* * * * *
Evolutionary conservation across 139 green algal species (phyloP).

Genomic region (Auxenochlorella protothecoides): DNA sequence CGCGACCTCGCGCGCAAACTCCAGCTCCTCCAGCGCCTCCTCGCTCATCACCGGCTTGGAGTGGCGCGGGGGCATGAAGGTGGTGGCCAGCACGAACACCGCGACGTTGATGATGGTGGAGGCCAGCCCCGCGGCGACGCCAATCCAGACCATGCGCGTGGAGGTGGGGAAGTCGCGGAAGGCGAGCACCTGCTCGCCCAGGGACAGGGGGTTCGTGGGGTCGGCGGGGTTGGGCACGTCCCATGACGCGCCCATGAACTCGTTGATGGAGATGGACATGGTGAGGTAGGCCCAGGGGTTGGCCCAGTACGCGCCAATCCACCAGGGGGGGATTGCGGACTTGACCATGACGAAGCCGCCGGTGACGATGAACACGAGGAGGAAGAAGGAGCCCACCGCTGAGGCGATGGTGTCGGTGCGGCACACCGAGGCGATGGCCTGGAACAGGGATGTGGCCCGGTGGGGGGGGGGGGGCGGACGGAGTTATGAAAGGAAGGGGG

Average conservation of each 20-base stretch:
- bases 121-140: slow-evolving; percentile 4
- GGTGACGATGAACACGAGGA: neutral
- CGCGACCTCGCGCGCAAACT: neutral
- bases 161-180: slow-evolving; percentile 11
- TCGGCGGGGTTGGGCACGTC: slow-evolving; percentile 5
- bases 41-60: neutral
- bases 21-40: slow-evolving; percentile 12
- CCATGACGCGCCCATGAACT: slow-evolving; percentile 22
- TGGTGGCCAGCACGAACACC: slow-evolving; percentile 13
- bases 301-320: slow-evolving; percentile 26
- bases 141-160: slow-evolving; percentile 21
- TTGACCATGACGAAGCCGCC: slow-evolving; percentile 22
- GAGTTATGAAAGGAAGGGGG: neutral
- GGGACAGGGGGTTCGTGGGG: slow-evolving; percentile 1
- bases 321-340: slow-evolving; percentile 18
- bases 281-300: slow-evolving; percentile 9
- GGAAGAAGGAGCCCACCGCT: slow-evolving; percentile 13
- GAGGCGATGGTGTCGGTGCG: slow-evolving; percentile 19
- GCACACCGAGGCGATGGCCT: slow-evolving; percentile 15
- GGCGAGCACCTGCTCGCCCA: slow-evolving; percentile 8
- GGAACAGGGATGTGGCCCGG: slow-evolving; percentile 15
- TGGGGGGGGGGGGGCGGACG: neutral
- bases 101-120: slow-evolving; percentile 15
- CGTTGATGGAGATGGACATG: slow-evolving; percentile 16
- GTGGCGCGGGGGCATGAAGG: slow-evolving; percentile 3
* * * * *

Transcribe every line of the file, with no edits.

Evolutionary conservation across 139 green algal species (phyloP).

Genomic region (Auxenochlorella protothecoides): DNA sequence CGCGACCTCGCGCGCAAACTCCAGCTCCTCCAGCGCCTCCTCGCTCATCACCGGCTTGGAGTGGCGCGGGGGCATGAAGGTGGTGGCCAGCACGAACACCGCGACGTTGATGATGGTGGAGGCCAGCCCCGCGGCGACGCCAATCCAGACCATGCGCGTGGAGGTGGGGAAGTCGCGGAAGGCGAGCACCTGCTCGCCCAGGGACAGGGGGTTCGTGGGGTCGGCGGGGTTGGGCACGTCCCATGACGCGCCCATGAACTCGTTGATGGAGATGGACATGGTGAGGTAGGCCCAGGGGTTGGCCCAGTACGCGCCAATCCACCAGGGGGGGATTGCGGACTTGACCATGACGAAGCCGCCGGTGACGATGAACACGAGGAGGAAGAAGGAGCCCACCGCTGAGGCGATGGTGTCGGTGCGGCACACCGAGGCGATGGCCTGGAACAGGGATGTGGCCCGGTGGGGGGGGGGGGGCGGACGGAGTTATGAAAGGAAGGGGG

Average conservation of each 20-base stretch:
- bases 121-140: slow-evolving; percentile 4
- GGTGACGATGAACACGAGGA: neutral
- CGCGACCTCGCGCGCAAACT: neutral
- bases 161-180: slow-evolving; percentile 11
- TCGGCGGGGTTGGGCACGTC: slow-evolving; percentile 5
- bases 41-60: neutral
- bases 21-40: slow-evolving; percentile 12
- CCATGACGCGCCCATGAACT: slow-evolving; percentile 22
- TGGTGGCCAGCACGAACACC: slow-evolving; percentile 13
- bases 301-320: slow-evolving; percentile 26
- bases 141-160: slow-evolving; percentile 21
- TTGACCATGACGAAGCCGCC: slow-evolving; percentile 22
- GAGTTATGAAAGGAAGGGGG: neutral
- GGGACAGGGGGTTCGTGGGG: slow-evolving; percentile 1
- bases 321-340: slow-evolving; percentile 18
- bases 281-300: slow-evolving; percentile 9
- GGAAGAAGGAGCCCACCGCT: slow-evolving; percentile 13
- GAGGCGATGGTGTCGGTGCG: slow-evolving; percentile 19
- GCACACCGAGGCGATGGCCT: slow-evolving; percentile 15
- GGCGAGCACCTGCTCGCCCA: slow-evolving; percentile 8
- GGAACAGGGATGTGGCCCGG: slow-evolving; percentile 15
- TGGGGGGGGGGGGGCGGACG: neutral
- bases 101-120: slow-evolving; percentile 15
- CGTTGATGGAGATGGACATG: slow-evolving; percentile 16
- GTGGCGCGGGGGCATGAAGG: slow-evolving; percentile 3